There's a Simpsons episode from the series' good ol' days when Bart skips school and witnesses Mayor Quimby's nephew apparently assault a waiter. Everyone thinks Quimby's guilty but Bart saw something else, only he is afraid to testify because it would mean him confirming he did skip school.
Lance Armstrong did worse than bunk off a day's learning during his career as a professional cyclist and now, like Bart, he must mull over whether to tell the truth or prolong the whitest of lies. Whereas Bart answered to Judge Snyder, Armstrong has Oprah Winfrey. Only Oprah is not the hardline interviewer Armstrong deserves.
Think Oprah and there is a good chance that tabloid term 'sob story' will have popped into your head. She is a cathartic presence for the A-listers and LA is next to nestle on her couch for a 90-minute chat. Preferably, Armstrong would be subjected to a sit down with David Walsh or Paul Kimmage or, more feasibly, David Frost. Oprah has indulged a former drugs cheat in Marion Jones six months after she was released from prison. Heck, she even had George W Bush on as a guest.
But the Jones interview, more pertinently, is a window into what viewers might expect next week. The disgraced US sprinter played the role of victim rather than offender and capitalized on the Oprah opportunity with some typical schmaltz.
"I truly believe that the reason I made the awful mistake and a few thereafter was because I didn't love myself enough to tell the truth," she stated in a letter to her children which she read on Oprah's programme.
The top comments for the above video are:
"She is probably on some sort of lie enhancing drugs judging from this video."
"She's still in denial. She reminds me of Michelle Phillips. She should know that nobody believes her, and she can stop the performance."
This format is tailor-made for Armstrong, a cancer survivor. Tears are inevitable whether he confesses or protests his innocence again. Sweepstakes are being set up on Twitter as to which minute the first tear will be shed. But Armstrong cannot hide behind the Cancer Jesus façade he adopted during his Tour 'wins' or when he campaigned on behalf of Livestrong, before the charity dropped his name.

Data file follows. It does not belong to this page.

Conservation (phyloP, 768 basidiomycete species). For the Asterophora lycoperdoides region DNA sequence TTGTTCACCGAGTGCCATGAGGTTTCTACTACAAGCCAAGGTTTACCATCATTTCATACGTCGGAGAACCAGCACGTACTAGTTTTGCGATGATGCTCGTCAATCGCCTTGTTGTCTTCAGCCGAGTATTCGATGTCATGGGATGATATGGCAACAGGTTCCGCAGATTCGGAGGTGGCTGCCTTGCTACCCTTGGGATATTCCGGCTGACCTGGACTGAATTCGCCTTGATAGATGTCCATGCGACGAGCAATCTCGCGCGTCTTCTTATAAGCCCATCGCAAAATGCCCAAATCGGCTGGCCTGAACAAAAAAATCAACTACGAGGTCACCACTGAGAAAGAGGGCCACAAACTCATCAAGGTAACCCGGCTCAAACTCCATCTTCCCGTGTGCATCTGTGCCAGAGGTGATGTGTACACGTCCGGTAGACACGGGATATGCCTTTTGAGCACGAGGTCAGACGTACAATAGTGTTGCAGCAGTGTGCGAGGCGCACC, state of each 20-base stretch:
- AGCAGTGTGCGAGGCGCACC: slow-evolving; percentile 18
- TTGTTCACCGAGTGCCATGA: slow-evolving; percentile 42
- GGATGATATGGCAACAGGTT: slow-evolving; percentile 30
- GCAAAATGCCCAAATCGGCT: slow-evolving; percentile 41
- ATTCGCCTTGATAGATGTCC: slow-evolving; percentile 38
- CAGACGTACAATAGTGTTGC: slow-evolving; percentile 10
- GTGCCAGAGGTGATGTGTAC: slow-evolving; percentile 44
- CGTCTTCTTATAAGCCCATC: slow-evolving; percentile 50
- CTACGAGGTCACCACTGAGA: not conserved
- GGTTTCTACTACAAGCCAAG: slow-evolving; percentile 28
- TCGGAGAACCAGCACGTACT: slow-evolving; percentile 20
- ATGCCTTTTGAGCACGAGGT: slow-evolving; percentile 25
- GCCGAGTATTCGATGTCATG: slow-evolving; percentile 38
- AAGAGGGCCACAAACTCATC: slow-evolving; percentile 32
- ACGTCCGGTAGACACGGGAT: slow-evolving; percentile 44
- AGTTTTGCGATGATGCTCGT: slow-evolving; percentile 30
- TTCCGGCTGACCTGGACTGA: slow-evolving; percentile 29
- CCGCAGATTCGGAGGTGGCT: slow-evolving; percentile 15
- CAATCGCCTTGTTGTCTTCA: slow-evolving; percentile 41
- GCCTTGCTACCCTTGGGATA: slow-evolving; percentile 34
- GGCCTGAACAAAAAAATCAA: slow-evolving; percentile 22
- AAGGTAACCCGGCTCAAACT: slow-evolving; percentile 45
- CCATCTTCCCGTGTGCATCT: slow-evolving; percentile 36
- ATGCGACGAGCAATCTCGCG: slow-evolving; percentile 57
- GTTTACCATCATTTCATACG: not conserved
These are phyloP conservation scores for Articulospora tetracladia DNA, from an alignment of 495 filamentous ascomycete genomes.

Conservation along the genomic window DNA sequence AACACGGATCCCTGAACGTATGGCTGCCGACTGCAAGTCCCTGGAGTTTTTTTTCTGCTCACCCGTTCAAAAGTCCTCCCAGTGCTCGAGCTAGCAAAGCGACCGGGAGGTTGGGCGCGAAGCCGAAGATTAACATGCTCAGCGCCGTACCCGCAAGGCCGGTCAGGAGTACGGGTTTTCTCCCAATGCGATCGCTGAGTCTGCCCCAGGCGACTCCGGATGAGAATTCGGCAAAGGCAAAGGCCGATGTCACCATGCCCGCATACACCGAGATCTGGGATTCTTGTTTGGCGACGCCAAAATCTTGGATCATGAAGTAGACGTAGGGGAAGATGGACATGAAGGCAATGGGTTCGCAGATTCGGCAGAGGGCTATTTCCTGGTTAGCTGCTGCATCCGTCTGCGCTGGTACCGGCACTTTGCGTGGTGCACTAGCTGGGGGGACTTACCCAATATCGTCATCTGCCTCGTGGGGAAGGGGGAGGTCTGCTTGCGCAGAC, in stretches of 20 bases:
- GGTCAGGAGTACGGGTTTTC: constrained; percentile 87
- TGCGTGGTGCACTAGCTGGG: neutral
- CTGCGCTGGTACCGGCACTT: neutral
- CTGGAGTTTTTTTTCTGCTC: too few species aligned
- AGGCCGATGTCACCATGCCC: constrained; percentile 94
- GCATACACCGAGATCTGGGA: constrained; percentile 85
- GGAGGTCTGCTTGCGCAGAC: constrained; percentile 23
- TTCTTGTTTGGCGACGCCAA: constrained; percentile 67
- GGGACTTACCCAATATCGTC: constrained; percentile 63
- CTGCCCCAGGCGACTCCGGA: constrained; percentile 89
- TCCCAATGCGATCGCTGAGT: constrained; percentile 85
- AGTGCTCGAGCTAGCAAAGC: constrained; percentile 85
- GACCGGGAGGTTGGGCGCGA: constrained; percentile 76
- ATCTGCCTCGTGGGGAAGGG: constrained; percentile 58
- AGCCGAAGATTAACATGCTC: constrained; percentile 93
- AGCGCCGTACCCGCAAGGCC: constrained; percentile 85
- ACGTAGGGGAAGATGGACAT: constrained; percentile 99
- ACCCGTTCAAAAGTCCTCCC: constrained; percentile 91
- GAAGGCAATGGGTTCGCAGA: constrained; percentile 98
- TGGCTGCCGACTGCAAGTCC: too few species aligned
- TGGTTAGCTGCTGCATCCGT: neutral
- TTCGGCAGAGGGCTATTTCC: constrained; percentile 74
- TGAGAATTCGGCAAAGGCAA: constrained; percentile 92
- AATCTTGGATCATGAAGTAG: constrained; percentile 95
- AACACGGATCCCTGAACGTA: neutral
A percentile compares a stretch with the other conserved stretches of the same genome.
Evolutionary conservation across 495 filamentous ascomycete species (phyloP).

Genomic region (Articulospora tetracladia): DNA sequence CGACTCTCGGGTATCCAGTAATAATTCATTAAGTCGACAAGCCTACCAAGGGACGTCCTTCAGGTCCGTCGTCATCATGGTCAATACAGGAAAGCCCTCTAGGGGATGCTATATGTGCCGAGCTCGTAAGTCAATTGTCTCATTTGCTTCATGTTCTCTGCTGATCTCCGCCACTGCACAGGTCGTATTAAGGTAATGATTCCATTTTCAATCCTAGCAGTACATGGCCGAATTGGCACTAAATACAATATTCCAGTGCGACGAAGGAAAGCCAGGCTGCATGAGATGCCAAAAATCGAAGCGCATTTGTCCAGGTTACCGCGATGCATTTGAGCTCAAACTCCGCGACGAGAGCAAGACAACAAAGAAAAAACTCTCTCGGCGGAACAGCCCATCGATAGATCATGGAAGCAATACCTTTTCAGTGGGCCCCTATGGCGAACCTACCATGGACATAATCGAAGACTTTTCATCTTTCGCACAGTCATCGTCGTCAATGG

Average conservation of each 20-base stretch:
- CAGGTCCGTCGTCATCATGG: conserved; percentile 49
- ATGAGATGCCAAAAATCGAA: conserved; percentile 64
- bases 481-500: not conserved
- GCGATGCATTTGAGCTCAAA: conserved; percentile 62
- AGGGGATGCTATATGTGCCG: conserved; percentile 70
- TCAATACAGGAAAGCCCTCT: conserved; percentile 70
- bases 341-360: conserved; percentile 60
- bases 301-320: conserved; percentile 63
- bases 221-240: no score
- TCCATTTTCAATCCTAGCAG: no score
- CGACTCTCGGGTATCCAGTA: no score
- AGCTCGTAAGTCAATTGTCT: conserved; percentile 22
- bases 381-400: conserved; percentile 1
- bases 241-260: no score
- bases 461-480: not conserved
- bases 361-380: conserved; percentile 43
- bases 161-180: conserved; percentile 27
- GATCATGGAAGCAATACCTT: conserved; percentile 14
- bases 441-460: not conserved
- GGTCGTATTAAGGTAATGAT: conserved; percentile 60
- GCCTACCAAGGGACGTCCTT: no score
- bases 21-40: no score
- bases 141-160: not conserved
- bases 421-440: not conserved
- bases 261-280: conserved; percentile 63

Armstrong's reputation is in ruins yet and he has sullied himself again ahead of opening up with Oprah. He has gutlessly chosen one of the softest interviewers in the world and someone who knows nothing about cycling for a supposed tell-all.
Big Tex (or should that be Small Tex)'s credibility is morally bankrupt but the tête-à-tête is a seminal one for Winfrey. For all her influence and power, should she handle Armstrong with kid gloves she can expect a universal backlash.
Oprah's audience is predominantly female, over the age of 55 as well as predominantly white, with 5.9 million white viewers compared to an estimated 1.4m black viewers. It sounds very much like a glorified Loose Women and Armstrong, although hardly a housewives favourite, has a good chance of generating some feminine sympathy.
And isn't it convenient Discovery, the network behind the show, were a major team sponsor of Armstrong's seventh Tour 'win' in 2005? Armstrong never ducked out of a confrontation during his career yet so depressed must he be at his downfall he can't even challenge himself to a worthy verbal duel. A rep for the show has already clarified Armstrong will have "no editorial control" and "no question is off limits" in a bid to quell the cynicism.
Oprah is diplomatically "looking forward to this conversation".
Exposed as an arrogant, bullying sociopath over the last year, Armstrong warrants a grilling which is probing and cold for all the clean cyclists he cheated out of a career, bereft of sympathy.
Bart, incidentally, did tell the truth and accepted his four-month detention from Principal Skinner. It's time Armstrong came clean and accepted whatever reprimand(s) he may face.